Deep learning model for predicting daily IGS zenith tropospheric delays in West Africa using TensorFlow and Keras

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Advances in Space Research
Accessibility and precise modelling of tropospheric delay play a significant role in the precise Global Navigation satellite system (GNSS) positioning applications as well as meteorological studies and weather forecasting. However, if in the event that a GNSS Continuously Operating Reference Station (CORS) is inaccessible due to power outages, poor internet connectivity, equipment failure, and firmware issues, gaps are created in the data archive, and the quality of the tropospheric delay estimation is degraded. Over the years, several modelling approaches and methodologies have been proposed towards the precise estimation of tropospheric delay, owing to the spatiotemporal variability of water vapour content in the atmosphere. This study employs Deep learning (DL) approach with TensorFlow and Keras to develop a predictive model (DLztd) for predicting daily IGS final ZTDs over four selected IGS stations in West Africa. Daily surface meteorological parameters (Pressure (P), Temperature (T), and Water vapour partial pressure (e)), as well as daily ZTD and stations’ coordinates (latitude, and ellipsoidal height) obtained from the site-wise VMF3-ZTD products for the period 2015–2018, were used as input variables to train and test the model, while data from 2019 were used to evaluate the predictive performance of the developed model. Statistical performance indicators such as Mean Bias (MB), Root Mean Squared Error (RMSE), Mean Absolute Percentage Error (MAPE), coefficient of determination (R2), Nash-Sutcliffe coefficient of Efficiency (NSE), and the fraction of prediction within a Factor of Two (FAC2) were employed to determine the degree of agreement between the DLztd model predictions and IGS final ZTD data. The results from the various analyses indicate exceptionally good prediction capability of the DLztd model with average MB, RMSE, MAPE, R2, NSE and FAC2 of 3.25 mm, 9.62 mm, 0.30%, 0.959, 0.947, and 1.00 respectively. This demonstrates that the DLztd model provides a remarkable alternative for improving the availability of the ZTD data over the IGS stations under study should the stations' data be inaccessible or unavailable.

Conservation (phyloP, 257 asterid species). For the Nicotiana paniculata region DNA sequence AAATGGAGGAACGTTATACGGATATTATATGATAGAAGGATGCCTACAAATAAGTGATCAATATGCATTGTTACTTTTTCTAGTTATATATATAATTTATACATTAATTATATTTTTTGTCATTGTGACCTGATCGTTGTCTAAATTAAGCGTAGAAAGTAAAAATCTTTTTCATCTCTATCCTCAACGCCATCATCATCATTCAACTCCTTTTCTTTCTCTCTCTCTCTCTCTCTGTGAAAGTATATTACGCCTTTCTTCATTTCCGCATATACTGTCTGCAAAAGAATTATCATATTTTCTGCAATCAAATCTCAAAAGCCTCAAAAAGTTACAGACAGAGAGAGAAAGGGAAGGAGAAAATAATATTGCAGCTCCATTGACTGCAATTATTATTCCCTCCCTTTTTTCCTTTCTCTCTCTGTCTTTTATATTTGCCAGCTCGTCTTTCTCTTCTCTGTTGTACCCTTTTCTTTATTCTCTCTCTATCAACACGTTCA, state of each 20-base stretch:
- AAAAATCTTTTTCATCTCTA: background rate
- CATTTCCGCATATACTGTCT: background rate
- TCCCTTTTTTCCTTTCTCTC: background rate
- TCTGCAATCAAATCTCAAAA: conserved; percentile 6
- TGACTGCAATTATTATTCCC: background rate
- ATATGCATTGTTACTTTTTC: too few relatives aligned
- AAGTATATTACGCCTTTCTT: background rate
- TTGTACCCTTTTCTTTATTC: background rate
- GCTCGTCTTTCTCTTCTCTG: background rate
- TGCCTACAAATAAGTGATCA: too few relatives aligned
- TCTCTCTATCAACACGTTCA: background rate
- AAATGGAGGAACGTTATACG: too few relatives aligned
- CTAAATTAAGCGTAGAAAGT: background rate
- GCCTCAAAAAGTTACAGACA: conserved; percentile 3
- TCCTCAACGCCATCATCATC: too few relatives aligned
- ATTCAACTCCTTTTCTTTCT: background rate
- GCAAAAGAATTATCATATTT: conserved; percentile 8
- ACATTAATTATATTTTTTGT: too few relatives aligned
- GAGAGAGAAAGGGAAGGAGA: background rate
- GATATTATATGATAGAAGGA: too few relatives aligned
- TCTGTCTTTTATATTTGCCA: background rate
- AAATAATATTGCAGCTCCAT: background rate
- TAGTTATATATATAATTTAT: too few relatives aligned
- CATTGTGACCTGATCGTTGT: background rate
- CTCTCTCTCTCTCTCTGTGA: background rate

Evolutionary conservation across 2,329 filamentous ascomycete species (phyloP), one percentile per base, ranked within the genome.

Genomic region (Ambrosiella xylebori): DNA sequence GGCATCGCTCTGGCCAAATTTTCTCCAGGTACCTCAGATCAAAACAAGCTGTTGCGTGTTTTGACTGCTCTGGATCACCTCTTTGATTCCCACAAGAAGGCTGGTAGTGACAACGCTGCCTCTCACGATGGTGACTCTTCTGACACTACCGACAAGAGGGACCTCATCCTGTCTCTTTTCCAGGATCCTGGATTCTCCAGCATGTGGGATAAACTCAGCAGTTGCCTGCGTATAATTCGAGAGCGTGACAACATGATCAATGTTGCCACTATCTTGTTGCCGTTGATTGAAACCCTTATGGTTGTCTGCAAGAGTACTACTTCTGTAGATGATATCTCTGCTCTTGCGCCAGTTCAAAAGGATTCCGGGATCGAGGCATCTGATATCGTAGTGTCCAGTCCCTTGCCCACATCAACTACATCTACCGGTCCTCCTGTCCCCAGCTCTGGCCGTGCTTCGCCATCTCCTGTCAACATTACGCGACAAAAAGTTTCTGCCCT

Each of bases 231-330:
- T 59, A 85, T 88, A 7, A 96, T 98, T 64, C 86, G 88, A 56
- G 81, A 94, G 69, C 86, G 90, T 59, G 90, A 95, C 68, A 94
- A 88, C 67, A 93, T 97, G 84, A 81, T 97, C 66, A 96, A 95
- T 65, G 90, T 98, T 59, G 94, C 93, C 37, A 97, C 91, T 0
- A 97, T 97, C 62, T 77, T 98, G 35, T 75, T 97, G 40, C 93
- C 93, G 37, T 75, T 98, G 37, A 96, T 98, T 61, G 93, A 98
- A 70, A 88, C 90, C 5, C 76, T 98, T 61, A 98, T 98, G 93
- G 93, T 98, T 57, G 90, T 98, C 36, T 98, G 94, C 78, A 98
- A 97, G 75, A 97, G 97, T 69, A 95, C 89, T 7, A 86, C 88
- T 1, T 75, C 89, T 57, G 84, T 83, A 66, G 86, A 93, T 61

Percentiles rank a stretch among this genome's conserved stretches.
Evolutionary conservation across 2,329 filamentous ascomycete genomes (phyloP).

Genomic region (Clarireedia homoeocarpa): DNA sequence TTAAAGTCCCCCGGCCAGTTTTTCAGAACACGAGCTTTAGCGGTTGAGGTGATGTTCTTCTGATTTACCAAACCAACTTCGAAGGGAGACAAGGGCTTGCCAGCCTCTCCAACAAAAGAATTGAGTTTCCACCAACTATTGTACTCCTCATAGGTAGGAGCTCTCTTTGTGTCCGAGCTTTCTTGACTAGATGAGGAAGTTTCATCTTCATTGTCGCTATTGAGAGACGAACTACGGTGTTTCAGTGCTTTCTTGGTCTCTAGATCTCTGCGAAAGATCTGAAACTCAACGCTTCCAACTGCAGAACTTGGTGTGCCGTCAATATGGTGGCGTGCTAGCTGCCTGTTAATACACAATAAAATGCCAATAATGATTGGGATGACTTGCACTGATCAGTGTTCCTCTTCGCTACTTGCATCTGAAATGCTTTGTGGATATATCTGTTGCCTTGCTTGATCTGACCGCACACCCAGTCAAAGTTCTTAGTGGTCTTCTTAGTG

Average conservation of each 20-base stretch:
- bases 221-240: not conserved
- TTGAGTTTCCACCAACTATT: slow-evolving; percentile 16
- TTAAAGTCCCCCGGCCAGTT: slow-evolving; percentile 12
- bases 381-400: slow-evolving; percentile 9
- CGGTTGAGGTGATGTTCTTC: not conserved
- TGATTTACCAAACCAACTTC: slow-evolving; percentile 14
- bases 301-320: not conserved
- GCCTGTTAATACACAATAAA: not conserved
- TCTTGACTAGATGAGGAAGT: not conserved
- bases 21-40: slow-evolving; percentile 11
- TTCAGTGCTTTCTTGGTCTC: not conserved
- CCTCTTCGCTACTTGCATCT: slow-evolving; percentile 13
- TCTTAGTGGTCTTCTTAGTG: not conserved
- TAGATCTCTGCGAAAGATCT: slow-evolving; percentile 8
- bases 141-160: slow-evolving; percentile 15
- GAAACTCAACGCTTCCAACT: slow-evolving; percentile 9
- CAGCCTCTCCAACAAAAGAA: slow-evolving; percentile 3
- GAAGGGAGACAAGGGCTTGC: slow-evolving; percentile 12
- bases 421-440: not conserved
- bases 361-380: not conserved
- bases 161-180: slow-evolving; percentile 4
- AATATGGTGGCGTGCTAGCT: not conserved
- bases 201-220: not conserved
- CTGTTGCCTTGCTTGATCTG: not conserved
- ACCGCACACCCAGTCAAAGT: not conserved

This is a publication published in Advances in Space Research 68 (2021) 1243–1262;
Advances in Space Research 68 (2021) 1243–1262;